Unemployment Remained High in October-December 2010 despite Evidence of Better-Than-Expected Economic Growth during Year

By Navarro, Carlos | SourceMex Economic News & Analysis on Mexico, February 16, 2011 | Go to article overview

Unemployment Remained High in October-December 2010 despite Evidence of Better-Than-Expected Economic Growth during Year


Navarro, Carlos, SourceMex Economic News & Analysis on Mexico


The employment picture in Mexico was not very pretty in 2010 even though the country's economic performance was better than anticipated. In a report published in early February, the government's statistics agency Instituto Nacional de Estadistica y Geografia (INEGI) said unemployment reached 5.4% of the economically active population (EAP) in the fourth quarter of 2010, which was on par with the 5.3% rate reported in October-December

2009. But the percentages did not offer the most accurate portrayal of the situation in Mexico; INEGI reported that 2.5 million Mexicans were without work in the fourth quarter, and another 11 million were making a living in the informal economy at the end of last yar. Furthermore, INEGI reported that joblessness was worse in some of the states that have traditionally accounted for the bulk of the country's economic activity, including the Federal District and surrounding areas.

Analysts agreed that the relatively high unemployment rate results in large measure from the inability of the business sector to create the jobs needed by the Mexican work force. By some estimates, about 700,000 jobs were created last year, but this was not sufficient to meet the needs of the population.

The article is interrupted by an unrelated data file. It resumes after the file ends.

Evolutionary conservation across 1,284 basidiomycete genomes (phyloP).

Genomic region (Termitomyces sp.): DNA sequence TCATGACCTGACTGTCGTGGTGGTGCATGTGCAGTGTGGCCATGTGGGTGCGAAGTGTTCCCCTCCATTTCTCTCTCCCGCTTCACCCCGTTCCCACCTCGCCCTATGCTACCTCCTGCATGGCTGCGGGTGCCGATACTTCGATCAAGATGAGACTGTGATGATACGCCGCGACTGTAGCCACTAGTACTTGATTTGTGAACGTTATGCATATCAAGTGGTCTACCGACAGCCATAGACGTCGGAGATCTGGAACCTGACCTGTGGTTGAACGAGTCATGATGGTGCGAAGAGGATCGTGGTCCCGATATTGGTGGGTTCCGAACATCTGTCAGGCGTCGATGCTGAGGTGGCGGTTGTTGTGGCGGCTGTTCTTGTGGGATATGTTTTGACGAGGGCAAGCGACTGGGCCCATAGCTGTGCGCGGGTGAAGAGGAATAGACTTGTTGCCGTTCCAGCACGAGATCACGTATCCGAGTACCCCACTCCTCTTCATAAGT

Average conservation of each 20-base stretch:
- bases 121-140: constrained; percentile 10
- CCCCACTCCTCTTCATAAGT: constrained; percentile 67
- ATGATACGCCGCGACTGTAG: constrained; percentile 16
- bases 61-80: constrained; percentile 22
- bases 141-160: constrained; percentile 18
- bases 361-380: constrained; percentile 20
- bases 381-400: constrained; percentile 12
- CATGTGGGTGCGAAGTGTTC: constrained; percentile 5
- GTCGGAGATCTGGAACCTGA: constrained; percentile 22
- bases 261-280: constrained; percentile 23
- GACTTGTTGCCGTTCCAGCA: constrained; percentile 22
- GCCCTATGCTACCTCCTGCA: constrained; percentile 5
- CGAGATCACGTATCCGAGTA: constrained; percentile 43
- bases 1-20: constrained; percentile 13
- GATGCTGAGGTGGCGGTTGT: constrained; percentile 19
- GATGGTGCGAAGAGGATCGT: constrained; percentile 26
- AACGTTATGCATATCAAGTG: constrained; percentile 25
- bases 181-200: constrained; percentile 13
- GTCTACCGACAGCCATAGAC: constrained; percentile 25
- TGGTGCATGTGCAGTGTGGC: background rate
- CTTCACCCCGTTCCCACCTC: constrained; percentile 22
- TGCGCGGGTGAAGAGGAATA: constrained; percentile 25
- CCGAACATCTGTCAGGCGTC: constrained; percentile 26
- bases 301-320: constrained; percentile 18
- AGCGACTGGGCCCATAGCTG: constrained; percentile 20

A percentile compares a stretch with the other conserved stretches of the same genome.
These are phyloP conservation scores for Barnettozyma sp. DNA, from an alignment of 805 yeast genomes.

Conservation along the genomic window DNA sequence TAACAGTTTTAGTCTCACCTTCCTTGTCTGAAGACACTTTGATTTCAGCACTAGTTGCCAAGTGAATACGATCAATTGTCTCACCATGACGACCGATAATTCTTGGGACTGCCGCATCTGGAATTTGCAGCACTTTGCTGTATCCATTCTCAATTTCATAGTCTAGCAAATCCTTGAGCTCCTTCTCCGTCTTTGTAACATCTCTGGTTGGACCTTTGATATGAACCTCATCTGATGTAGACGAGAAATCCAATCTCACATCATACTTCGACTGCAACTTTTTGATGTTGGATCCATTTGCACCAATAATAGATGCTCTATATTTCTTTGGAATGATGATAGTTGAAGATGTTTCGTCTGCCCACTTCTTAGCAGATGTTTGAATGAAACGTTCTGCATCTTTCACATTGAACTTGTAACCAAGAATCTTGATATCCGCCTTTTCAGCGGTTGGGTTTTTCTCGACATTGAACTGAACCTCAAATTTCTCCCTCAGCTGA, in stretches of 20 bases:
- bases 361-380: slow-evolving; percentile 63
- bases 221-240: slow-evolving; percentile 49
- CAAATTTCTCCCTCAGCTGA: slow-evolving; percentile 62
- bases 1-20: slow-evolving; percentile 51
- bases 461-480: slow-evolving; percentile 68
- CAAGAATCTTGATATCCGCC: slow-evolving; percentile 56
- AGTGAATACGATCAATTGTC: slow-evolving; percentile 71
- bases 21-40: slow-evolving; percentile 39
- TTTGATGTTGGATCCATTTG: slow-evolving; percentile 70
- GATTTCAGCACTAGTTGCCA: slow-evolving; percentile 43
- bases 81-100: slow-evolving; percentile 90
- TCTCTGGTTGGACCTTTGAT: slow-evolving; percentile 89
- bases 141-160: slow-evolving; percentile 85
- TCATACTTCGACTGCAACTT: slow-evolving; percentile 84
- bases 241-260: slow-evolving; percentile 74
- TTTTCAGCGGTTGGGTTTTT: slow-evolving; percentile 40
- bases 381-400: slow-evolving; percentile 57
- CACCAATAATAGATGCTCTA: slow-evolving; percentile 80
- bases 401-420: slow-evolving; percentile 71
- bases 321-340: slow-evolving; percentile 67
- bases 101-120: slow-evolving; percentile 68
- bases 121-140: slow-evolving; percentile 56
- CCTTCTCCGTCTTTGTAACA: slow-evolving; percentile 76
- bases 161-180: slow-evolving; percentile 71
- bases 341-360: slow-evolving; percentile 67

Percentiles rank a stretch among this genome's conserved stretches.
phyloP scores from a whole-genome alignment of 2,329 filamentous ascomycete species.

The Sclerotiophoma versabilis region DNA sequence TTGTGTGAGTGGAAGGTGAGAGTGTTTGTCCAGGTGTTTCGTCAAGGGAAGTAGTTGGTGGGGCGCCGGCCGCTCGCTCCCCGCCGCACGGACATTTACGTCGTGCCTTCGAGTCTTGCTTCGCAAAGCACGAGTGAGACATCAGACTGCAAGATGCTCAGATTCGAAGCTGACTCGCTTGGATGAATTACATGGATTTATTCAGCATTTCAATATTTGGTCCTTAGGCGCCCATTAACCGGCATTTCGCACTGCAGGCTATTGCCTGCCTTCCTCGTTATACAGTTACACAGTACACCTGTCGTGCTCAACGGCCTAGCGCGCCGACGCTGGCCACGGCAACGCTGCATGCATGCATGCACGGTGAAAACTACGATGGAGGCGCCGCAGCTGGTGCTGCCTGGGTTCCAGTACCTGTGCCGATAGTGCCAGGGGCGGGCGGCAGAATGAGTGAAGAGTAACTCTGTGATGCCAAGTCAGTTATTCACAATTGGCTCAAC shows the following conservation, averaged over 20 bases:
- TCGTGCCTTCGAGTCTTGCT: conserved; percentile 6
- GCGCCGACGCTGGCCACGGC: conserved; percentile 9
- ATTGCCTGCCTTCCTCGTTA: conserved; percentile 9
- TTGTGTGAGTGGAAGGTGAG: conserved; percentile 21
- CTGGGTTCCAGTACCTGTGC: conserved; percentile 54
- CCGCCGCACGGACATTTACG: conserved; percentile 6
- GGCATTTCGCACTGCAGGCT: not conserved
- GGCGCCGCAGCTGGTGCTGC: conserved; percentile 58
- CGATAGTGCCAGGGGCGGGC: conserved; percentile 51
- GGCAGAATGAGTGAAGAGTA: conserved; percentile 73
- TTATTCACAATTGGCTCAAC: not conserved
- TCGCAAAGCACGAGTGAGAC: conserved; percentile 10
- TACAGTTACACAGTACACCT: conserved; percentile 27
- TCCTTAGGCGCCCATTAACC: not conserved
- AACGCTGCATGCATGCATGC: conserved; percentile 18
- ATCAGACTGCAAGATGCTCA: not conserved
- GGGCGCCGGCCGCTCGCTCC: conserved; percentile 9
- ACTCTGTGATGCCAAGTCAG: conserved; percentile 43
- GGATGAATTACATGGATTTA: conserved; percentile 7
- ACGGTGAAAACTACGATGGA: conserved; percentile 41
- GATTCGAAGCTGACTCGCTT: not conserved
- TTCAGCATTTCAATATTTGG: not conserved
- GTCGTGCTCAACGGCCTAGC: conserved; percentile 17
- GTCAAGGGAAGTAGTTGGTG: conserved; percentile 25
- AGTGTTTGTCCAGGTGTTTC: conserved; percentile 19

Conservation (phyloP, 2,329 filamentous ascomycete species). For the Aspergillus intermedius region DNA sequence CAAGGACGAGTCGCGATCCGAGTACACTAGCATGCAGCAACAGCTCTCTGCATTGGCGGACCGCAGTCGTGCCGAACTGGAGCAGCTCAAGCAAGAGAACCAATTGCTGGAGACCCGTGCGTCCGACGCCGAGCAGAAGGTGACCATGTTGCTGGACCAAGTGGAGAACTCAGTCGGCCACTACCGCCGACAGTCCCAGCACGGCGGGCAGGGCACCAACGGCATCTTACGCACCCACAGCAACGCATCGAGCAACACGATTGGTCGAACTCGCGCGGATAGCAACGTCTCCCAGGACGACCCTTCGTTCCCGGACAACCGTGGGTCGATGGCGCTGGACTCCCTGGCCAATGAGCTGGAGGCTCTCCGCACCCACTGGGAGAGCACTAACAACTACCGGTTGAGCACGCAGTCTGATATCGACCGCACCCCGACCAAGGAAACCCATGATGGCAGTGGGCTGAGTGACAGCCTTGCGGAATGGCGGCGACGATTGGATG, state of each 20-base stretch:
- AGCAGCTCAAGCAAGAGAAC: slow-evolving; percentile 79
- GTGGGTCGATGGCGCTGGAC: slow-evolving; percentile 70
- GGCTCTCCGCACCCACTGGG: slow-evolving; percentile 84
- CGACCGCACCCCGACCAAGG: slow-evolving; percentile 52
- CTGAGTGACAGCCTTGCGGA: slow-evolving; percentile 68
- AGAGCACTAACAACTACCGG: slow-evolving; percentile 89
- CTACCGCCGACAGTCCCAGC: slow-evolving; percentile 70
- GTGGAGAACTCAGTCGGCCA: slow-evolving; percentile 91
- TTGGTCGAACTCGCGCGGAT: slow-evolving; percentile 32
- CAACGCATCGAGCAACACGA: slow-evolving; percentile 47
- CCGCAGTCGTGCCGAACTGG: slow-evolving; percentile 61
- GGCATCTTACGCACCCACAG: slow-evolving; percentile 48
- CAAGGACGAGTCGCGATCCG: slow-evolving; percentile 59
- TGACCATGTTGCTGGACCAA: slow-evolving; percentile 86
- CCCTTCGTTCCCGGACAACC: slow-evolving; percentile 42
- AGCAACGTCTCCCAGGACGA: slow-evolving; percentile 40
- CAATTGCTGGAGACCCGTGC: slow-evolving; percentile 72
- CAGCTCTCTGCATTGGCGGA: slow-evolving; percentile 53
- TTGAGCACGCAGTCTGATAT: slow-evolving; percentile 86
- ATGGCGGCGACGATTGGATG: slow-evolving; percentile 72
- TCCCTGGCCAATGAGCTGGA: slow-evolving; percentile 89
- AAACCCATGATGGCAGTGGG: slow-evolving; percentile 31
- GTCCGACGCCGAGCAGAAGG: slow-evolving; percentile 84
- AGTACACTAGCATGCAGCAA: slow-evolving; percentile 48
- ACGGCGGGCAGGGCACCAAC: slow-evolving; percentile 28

Alfonso Bouzas, a labor specialist at the Universidad Nacional Autonoma de Mexico (UNAM), said the unemployment rate has been coming down gradually after peaking at 6.2% in the third quarter of 2009. But the rate for the fourth quarter of 2010 was still far above the range of between 3.1% and 4% recorded every quarter in 2005-2007.

On top of that, INEGI reported that the EAP has actually declined to 57.8% of the total population, compared with 59.3% at the end of 2009.

"The unemployment rate did not decline in 2010, and those people who found jobs did so under unfavorable conditions," Bouzas told the Mexico City business daily newspaper El Economista.

Although some people have succeeded in finding employment, they do not necessarily find jobs that will help them sustain their families. Analyst Jose Luis de la Cruz of the Institituto Tecnologico y de Estudios Superiores de Monterrey (ITESM) said the government's own statistics indicated that 24% of the work force was employed more than 48 hours a week, and only 52% had access to health care. Furthermore, some 47% of workers did not sign a written contract.

Highest joblessness rate in Mexico City area, other industrialized states

The INEGI report revealed the highest rates of joblessness were in the regions that have traditionally been responsible for job creation in Mexico, including the northern and central industrialized states of Coahuila, Sonora, Tamaulipas, Queretaro, Jalisco, and Aguascalientes. …

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